The video column targets foreigners traveling to, living or working in China. In the clips, the foreigners tell their Chinese stories directly to the camera. Thus, it's a "they tell" style instead of the "we tell" mode. With the help of bilingual subtitles, the platform has proven successful and popular among both Chinese and foreign audiences.

Feng also shared the Shanghai newsroom's latest coverage about entrepreneurial third-culture returnees with a Chinese background. Such returnees to China were happy to have their dream-chasing stories profiled in the paper. Why they went back to China to startup their own business, what's the attraction and competitiveness of China and what the challenges they face here are among the questions they address in these profiles.

The Global Times interviewees also meet offline and share stories with each other and the general public. At the same time, professionals in startup, innovation, talent management and other ventures were invited to help the young third-culture Chinese better deal with their new lives and careers in China. With the support of the local media, their voices and stories are known to a global audience.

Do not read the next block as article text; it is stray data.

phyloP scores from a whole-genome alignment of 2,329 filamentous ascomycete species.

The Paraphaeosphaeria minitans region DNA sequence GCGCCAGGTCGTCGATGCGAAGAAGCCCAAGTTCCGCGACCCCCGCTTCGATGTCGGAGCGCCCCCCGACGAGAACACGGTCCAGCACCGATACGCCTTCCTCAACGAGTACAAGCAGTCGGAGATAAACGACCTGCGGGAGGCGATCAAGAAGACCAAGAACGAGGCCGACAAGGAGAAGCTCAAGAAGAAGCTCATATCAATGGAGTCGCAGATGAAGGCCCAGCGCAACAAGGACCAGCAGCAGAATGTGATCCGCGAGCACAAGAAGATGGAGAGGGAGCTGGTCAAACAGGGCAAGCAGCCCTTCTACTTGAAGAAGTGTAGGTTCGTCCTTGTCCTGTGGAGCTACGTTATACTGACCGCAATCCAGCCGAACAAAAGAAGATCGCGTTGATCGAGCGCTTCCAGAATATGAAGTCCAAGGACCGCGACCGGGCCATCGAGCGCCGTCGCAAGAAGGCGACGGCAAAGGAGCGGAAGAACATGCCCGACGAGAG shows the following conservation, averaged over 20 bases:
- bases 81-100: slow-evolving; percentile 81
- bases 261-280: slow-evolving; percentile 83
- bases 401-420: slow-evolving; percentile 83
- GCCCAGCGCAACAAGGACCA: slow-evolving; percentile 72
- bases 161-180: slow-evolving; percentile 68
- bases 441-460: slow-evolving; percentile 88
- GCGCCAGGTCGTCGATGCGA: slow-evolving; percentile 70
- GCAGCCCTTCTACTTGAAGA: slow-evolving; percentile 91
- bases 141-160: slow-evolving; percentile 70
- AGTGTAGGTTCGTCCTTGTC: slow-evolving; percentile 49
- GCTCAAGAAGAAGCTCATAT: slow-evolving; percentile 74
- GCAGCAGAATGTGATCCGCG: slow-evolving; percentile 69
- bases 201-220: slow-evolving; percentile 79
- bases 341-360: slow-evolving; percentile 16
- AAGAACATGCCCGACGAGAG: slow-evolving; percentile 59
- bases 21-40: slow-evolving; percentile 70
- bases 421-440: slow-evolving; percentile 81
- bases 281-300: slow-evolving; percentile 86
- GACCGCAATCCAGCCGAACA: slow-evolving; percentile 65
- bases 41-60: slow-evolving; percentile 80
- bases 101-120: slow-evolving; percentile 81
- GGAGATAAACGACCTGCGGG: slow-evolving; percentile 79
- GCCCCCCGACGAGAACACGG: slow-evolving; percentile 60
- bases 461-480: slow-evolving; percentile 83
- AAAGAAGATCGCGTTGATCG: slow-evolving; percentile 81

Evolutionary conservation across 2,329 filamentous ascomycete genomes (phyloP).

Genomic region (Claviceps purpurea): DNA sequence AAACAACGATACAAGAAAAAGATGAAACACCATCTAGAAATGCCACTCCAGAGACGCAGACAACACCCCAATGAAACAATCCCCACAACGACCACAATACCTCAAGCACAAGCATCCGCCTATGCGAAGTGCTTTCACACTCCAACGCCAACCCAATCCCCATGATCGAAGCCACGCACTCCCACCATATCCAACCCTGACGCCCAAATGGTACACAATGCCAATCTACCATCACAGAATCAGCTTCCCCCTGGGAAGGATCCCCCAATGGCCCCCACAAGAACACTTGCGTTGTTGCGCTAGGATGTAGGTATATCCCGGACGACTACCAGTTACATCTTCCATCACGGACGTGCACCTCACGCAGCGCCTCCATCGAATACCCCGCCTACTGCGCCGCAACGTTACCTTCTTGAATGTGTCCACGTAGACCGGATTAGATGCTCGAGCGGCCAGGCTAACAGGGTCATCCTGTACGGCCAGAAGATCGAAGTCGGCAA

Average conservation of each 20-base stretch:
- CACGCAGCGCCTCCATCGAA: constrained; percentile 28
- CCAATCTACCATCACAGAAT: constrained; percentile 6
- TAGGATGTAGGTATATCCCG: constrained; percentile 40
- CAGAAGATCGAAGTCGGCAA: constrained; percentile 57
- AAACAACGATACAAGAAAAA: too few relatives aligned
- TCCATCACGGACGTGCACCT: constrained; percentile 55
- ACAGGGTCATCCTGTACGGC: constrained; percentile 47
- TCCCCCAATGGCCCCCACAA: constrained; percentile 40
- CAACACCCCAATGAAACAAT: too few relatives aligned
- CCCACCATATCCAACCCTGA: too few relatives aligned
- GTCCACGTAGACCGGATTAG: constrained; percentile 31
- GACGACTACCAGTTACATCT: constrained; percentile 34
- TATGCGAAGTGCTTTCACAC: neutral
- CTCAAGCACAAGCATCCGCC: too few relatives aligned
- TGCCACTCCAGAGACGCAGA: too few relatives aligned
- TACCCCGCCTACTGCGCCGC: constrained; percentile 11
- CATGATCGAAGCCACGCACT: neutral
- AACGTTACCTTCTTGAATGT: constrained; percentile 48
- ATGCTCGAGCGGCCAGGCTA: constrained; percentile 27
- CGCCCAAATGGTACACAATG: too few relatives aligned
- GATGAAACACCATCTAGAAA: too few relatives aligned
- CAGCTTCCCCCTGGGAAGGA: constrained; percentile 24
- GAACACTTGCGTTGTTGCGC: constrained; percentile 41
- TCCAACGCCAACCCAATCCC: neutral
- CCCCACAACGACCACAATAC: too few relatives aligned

Experts at the event agreed that China can build a discourse on a shared future, but at the same time it requires more careful consideration. The controversial 2018 Chinese spring festival gala incident "black face" was cited by Zhang Lei. The theory and practice of Chinese discourse building in a de-globalization context was proposed by Shi Xu.

Scholars Zheng Liang and Gao Yi from Xinjiang University talked about the international communication of Xinjiang agenda and public diplomacy of silk road economic belt. Xu Yulan from Yanbian University in Jilin Province shared the China image in North Korean media. Experts also touched upon media reports of China from India, Spain, Mexico and Arabic countries.

Guo Ke Photo: Feng Yu/GT



 

Jiang Feng Photo: Feng Yu/GT



 

Wayne Wanta Photo: Feng Yu/GT



 

Yu Yunquan Photo: Feng Yu/GT



 

Hong Cheng Photo: Feng Yu/GT



 

Tang Runhua Photo: Feng Yu/GT



 

Dane S. Claussen Photo: Feng Yu/GT



 
Newspaper headline: Forum discusses global communication


Posted in: METRO SHANGHAI